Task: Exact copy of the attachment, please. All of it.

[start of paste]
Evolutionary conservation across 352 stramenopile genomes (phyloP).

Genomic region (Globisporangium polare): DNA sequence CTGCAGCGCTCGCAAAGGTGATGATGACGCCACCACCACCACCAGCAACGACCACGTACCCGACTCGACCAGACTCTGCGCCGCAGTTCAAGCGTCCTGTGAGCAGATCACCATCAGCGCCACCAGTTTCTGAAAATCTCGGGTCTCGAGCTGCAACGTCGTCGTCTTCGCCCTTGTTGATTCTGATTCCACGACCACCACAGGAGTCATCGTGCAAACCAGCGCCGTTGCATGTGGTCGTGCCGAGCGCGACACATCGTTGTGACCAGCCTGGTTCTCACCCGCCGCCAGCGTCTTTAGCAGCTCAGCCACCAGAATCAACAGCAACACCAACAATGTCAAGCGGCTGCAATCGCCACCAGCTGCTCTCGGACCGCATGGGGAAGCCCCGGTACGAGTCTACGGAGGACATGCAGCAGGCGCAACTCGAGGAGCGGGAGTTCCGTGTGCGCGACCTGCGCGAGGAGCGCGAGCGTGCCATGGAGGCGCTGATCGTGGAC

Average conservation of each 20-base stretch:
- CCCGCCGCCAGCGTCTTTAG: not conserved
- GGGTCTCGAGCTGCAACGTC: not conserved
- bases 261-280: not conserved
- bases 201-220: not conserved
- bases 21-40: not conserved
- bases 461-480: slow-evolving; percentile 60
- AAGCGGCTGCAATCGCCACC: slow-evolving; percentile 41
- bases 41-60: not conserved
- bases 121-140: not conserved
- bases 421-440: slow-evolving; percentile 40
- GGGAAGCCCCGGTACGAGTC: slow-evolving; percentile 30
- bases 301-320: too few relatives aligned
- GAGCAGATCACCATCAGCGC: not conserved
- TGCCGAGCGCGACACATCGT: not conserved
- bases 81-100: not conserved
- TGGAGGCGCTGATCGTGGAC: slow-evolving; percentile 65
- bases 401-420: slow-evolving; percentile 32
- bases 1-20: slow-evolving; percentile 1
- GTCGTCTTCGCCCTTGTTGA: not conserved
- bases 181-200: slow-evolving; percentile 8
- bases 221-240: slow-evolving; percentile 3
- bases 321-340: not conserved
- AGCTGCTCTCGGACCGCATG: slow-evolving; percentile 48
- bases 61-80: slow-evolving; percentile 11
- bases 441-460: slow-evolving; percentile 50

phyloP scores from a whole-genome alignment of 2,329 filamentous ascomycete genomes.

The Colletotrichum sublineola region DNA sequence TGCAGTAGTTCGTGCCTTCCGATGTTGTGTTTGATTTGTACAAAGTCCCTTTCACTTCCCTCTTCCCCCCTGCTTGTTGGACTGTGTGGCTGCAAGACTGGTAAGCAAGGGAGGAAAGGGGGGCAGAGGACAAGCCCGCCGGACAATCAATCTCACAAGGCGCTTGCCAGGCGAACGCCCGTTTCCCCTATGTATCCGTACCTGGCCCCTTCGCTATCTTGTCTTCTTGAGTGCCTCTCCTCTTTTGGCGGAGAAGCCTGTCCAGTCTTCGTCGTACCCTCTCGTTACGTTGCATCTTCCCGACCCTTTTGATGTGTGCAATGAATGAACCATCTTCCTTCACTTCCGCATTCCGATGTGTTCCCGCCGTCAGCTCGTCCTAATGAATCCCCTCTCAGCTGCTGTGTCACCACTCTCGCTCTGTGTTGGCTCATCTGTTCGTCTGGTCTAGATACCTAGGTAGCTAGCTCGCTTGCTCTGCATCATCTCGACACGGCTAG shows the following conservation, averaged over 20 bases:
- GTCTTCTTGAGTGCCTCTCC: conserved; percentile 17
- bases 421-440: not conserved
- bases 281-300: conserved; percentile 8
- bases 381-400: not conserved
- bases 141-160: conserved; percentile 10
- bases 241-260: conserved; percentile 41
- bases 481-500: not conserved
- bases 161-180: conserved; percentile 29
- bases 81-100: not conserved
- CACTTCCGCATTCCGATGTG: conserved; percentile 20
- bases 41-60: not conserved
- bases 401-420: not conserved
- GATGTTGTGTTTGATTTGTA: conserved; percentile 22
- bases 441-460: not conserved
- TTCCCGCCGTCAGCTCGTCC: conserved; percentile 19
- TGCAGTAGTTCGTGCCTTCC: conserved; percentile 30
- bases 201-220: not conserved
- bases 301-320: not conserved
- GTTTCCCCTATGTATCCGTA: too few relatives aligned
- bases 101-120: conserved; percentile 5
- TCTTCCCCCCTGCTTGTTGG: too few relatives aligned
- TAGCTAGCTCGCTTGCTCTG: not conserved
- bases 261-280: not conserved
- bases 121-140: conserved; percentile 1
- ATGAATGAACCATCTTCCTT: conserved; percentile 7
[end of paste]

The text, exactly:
Evolutionary conservation across 352 stramenopile genomes (phyloP).

Genomic region (Globisporangium polare): DNA sequence CTGCAGCGCTCGCAAAGGTGATGATGACGCCACCACCACCACCAGCAACGACCACGTACCCGACTCGACCAGACTCTGCGCCGCAGTTCAAGCGTCCTGTGAGCAGATCACCATCAGCGCCACCAGTTTCTGAAAATCTCGGGTCTCGAGCTGCAACGTCGTCGTCTTCGCCCTTGTTGATTCTGATTCCACGACCACCACAGGAGTCATCGTGCAAACCAGCGCCGTTGCATGTGGTCGTGCCGAGCGCGACACATCGTTGTGACCAGCCTGGTTCTCACCCGCCGCCAGCGTCTTTAGCAGCTCAGCCACCAGAATCAACAGCAACACCAACAATGTCAAGCGGCTGCAATCGCCACCAGCTGCTCTCGGACCGCATGGGGAAGCCCCGGTACGAGTCTACGGAGGACATGCAGCAGGCGCAACTCGAGGAGCGGGAGTTCCGTGTGCGCGACCTGCGCGAGGAGCGCGAGCGTGCCATGGAGGCGCTGATCGTGGAC

Average conservation of each 20-base stretch:
- CCCGCCGCCAGCGTCTTTAG: not conserved
- GGGTCTCGAGCTGCAACGTC: not conserved
- bases 261-280: not conserved
- bases 201-220: not conserved
- bases 21-40: not conserved
- bases 461-480: slow-evolving; percentile 60
- AAGCGGCTGCAATCGCCACC: slow-evolving; percentile 41
- bases 41-60: not conserved
- bases 121-140: not conserved
- bases 421-440: slow-evolving; percentile 40
- GGGAAGCCCCGGTACGAGTC: slow-evolving; percentile 30
- bases 301-320: too few relatives aligned
- GAGCAGATCACCATCAGCGC: not conserved
- TGCCGAGCGCGACACATCGT: not conserved
- bases 81-100: not conserved
- TGGAGGCGCTGATCGTGGAC: slow-evolving; percentile 65
- bases 401-420: slow-evolving; percentile 32
- bases 1-20: slow-evolving; percentile 1
- GTCGTCTTCGCCCTTGTTGA: not conserved
- bases 181-200: slow-evolving; percentile 8
- bases 221-240: slow-evolving; percentile 3
- bases 321-340: not conserved
- AGCTGCTCTCGGACCGCATG: slow-evolving; percentile 48
- bases 61-80: slow-evolving; percentile 11
- bases 441-460: slow-evolving; percentile 50

phyloP scores from a whole-genome alignment of 2,329 filamentous ascomycete genomes.

The Colletotrichum sublineola region DNA sequence TGCAGTAGTTCGTGCCTTCCGATGTTGTGTTTGATTTGTACAAAGTCCCTTTCACTTCCCTCTTCCCCCCTGCTTGTTGGACTGTGTGGCTGCAAGACTGGTAAGCAAGGGAGGAAAGGGGGGCAGAGGACAAGCCCGCCGGACAATCAATCTCACAAGGCGCTTGCCAGGCGAACGCCCGTTTCCCCTATGTATCCGTACCTGGCCCCTTCGCTATCTTGTCTTCTTGAGTGCCTCTCCTCTTTTGGCGGAGAAGCCTGTCCAGTCTTCGTCGTACCCTCTCGTTACGTTGCATCTTCCCGACCCTTTTGATGTGTGCAATGAATGAACCATCTTCCTTCACTTCCGCATTCCGATGTGTTCCCGCCGTCAGCTCGTCCTAATGAATCCCCTCTCAGCTGCTGTGTCACCACTCTCGCTCTGTGTTGGCTCATCTGTTCGTCTGGTCTAGATACCTAGGTAGCTAGCTCGCTTGCTCTGCATCATCTCGACACGGCTAG shows the following conservation, averaged over 20 bases:
- GTCTTCTTGAGTGCCTCTCC: conserved; percentile 17
- bases 421-440: not conserved
- bases 281-300: conserved; percentile 8
- bases 381-400: not conserved
- bases 141-160: conserved; percentile 10
- bases 241-260: conserved; percentile 41
- bases 481-500: not conserved
- bases 161-180: conserved; percentile 29
- bases 81-100: not conserved
- CACTTCCGCATTCCGATGTG: conserved; percentile 20
- bases 41-60: not conserved
- bases 401-420: not conserved
- GATGTTGTGTTTGATTTGTA: conserved; percentile 22
- bases 441-460: not conserved
- TTCCCGCCGTCAGCTCGTCC: conserved; percentile 19
- TGCAGTAGTTCGTGCCTTCC: conserved; percentile 30
- bases 201-220: not conserved
- bases 301-320: not conserved
- GTTTCCCCTATGTATCCGTA: too few relatives aligned
- bases 101-120: conserved; percentile 5
- TCTTCCCCCCTGCTTGTTGG: too few relatives aligned
- TAGCTAGCTCGCTTGCTCTG: not conserved
- bases 261-280: not conserved
- bases 121-140: conserved; percentile 1
- ATGAATGAACCATCTTCCTT: conserved; percentile 7